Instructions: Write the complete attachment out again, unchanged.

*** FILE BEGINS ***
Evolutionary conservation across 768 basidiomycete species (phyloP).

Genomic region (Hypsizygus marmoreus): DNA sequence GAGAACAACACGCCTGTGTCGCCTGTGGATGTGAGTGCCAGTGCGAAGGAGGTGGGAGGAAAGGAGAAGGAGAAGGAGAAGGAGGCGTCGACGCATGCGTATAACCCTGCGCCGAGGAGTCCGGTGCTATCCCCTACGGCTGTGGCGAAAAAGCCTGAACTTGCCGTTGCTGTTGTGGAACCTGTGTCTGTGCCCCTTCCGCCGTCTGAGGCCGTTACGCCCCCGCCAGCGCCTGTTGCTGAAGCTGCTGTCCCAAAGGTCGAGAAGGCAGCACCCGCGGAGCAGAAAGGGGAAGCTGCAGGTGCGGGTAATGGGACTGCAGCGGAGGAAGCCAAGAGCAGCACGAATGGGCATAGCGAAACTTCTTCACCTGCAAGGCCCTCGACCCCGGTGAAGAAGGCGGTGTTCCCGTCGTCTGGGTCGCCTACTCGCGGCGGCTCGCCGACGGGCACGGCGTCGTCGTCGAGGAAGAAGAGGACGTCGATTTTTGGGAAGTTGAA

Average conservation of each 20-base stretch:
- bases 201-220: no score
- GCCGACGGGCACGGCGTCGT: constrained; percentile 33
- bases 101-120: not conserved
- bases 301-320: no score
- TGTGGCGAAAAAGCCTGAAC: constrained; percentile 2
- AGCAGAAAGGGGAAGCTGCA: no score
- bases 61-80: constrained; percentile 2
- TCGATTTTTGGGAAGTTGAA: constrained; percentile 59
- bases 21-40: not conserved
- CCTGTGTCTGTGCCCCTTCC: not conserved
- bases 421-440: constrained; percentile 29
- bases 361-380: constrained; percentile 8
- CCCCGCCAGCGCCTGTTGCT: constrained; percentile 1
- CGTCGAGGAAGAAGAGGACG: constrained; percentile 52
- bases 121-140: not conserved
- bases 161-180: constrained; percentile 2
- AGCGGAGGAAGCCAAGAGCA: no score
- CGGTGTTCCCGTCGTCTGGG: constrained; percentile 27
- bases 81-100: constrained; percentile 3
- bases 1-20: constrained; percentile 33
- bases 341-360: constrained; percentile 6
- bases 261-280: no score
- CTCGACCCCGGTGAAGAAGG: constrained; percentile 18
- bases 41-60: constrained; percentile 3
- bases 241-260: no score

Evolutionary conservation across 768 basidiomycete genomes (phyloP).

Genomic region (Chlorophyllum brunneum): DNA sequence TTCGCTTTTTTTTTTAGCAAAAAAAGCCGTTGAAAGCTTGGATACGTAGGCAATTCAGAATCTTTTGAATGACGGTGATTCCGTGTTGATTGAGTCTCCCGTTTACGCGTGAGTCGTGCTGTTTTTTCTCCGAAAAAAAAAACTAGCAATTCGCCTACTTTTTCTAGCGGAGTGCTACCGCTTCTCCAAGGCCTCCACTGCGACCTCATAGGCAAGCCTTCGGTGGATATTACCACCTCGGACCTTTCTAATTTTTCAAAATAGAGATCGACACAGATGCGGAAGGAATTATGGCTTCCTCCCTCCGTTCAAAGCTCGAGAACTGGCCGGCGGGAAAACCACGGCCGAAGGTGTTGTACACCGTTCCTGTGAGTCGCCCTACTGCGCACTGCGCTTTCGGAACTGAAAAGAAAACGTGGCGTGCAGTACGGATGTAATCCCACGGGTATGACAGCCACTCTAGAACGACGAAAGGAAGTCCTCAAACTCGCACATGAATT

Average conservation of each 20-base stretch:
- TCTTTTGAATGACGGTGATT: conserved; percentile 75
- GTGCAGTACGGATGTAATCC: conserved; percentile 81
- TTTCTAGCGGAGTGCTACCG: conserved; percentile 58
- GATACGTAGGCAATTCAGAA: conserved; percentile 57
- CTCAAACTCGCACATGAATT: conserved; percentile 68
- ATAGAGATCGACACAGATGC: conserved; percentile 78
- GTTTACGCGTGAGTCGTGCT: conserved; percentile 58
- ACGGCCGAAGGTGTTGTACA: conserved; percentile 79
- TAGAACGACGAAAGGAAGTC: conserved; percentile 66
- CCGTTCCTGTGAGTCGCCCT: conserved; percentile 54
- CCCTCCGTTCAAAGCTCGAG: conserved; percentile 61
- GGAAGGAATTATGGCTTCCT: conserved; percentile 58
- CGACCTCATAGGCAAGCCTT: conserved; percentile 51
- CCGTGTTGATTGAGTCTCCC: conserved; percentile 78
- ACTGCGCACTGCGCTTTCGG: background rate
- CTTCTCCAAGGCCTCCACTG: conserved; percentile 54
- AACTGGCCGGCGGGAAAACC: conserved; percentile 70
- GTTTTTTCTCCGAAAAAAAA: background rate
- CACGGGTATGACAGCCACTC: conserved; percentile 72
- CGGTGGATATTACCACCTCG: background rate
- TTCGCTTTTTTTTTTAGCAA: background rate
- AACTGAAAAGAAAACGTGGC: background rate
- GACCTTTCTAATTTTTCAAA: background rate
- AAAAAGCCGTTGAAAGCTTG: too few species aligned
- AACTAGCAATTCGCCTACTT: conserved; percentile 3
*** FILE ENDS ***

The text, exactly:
Evolutionary conservation across 768 basidiomycete species (phyloP).

Genomic region (Hypsizygus marmoreus): DNA sequence GAGAACAACACGCCTGTGTCGCCTGTGGATGTGAGTGCCAGTGCGAAGGAGGTGGGAGGAAAGGAGAAGGAGAAGGAGAAGGAGGCGTCGACGCATGCGTATAACCCTGCGCCGAGGAGTCCGGTGCTATCCCCTACGGCTGTGGCGAAAAAGCCTGAACTTGCCGTTGCTGTTGTGGAACCTGTGTCTGTGCCCCTTCCGCCGTCTGAGGCCGTTACGCCCCCGCCAGCGCCTGTTGCTGAAGCTGCTGTCCCAAAGGTCGAGAAGGCAGCACCCGCGGAGCAGAAAGGGGAAGCTGCAGGTGCGGGTAATGGGACTGCAGCGGAGGAAGCCAAGAGCAGCACGAATGGGCATAGCGAAACTTCTTCACCTGCAAGGCCCTCGACCCCGGTGAAGAAGGCGGTGTTCCCGTCGTCTGGGTCGCCTACTCGCGGCGGCTCGCCGACGGGCACGGCGTCGTCGTCGAGGAAGAAGAGGACGTCGATTTTTGGGAAGTTGAA

Average conservation of each 20-base stretch:
- bases 201-220: no score
- GCCGACGGGCACGGCGTCGT: constrained; percentile 33
- bases 101-120: not conserved
- bases 301-320: no score
- TGTGGCGAAAAAGCCTGAAC: constrained; percentile 2
- AGCAGAAAGGGGAAGCTGCA: no score
- bases 61-80: constrained; percentile 2
- TCGATTTTTGGGAAGTTGAA: constrained; percentile 59
- bases 21-40: not conserved
- CCTGTGTCTGTGCCCCTTCC: not conserved
- bases 421-440: constrained; percentile 29
- bases 361-380: constrained; percentile 8
- CCCCGCCAGCGCCTGTTGCT: constrained; percentile 1
- CGTCGAGGAAGAAGAGGACG: constrained; percentile 52
- bases 121-140: not conserved
- bases 161-180: constrained; percentile 2
- AGCGGAGGAAGCCAAGAGCA: no score
- CGGTGTTCCCGTCGTCTGGG: constrained; percentile 27
- bases 81-100: constrained; percentile 3
- bases 1-20: constrained; percentile 33
- bases 341-360: constrained; percentile 6
- bases 261-280: no score
- CTCGACCCCGGTGAAGAAGG: constrained; percentile 18
- bases 41-60: constrained; percentile 3
- bases 241-260: no score

Evolutionary conservation across 768 basidiomycete genomes (phyloP).

Genomic region (Chlorophyllum brunneum): DNA sequence TTCGCTTTTTTTTTTAGCAAAAAAAGCCGTTGAAAGCTTGGATACGTAGGCAATTCAGAATCTTTTGAATGACGGTGATTCCGTGTTGATTGAGTCTCCCGTTTACGCGTGAGTCGTGCTGTTTTTTCTCCGAAAAAAAAAACTAGCAATTCGCCTACTTTTTCTAGCGGAGTGCTACCGCTTCTCCAAGGCCTCCACTGCGACCTCATAGGCAAGCCTTCGGTGGATATTACCACCTCGGACCTTTCTAATTTTTCAAAATAGAGATCGACACAGATGCGGAAGGAATTATGGCTTCCTCCCTCCGTTCAAAGCTCGAGAACTGGCCGGCGGGAAAACCACGGCCGAAGGTGTTGTACACCGTTCCTGTGAGTCGCCCTACTGCGCACTGCGCTTTCGGAACTGAAAAGAAAACGTGGCGTGCAGTACGGATGTAATCCCACGGGTATGACAGCCACTCTAGAACGACGAAAGGAAGTCCTCAAACTCGCACATGAATT

Average conservation of each 20-base stretch:
- TCTTTTGAATGACGGTGATT: conserved; percentile 75
- GTGCAGTACGGATGTAATCC: conserved; percentile 81
- TTTCTAGCGGAGTGCTACCG: conserved; percentile 58
- GATACGTAGGCAATTCAGAA: conserved; percentile 57
- CTCAAACTCGCACATGAATT: conserved; percentile 68
- ATAGAGATCGACACAGATGC: conserved; percentile 78
- GTTTACGCGTGAGTCGTGCT: conserved; percentile 58
- ACGGCCGAAGGTGTTGTACA: conserved; percentile 79
- TAGAACGACGAAAGGAAGTC: conserved; percentile 66
- CCGTTCCTGTGAGTCGCCCT: conserved; percentile 54
- CCCTCCGTTCAAAGCTCGAG: conserved; percentile 61
- GGAAGGAATTATGGCTTCCT: conserved; percentile 58
- CGACCTCATAGGCAAGCCTT: conserved; percentile 51
- CCGTGTTGATTGAGTCTCCC: conserved; percentile 78
- ACTGCGCACTGCGCTTTCGG: background rate
- CTTCTCCAAGGCCTCCACTG: conserved; percentile 54
- AACTGGCCGGCGGGAAAACC: conserved; percentile 70
- GTTTTTTCTCCGAAAAAAAA: background rate
- CACGGGTATGACAGCCACTC: conserved; percentile 72
- CGGTGGATATTACCACCTCG: background rate
- TTCGCTTTTTTTTTTAGCAA: background rate
- AACTGAAAAGAAAACGTGGC: background rate
- GACCTTTCTAATTTTTCAAA: background rate
- AAAAAGCCGTTGAAAGCTTG: too few species aligned
- AACTAGCAATTCGCCTACTT: conserved; percentile 3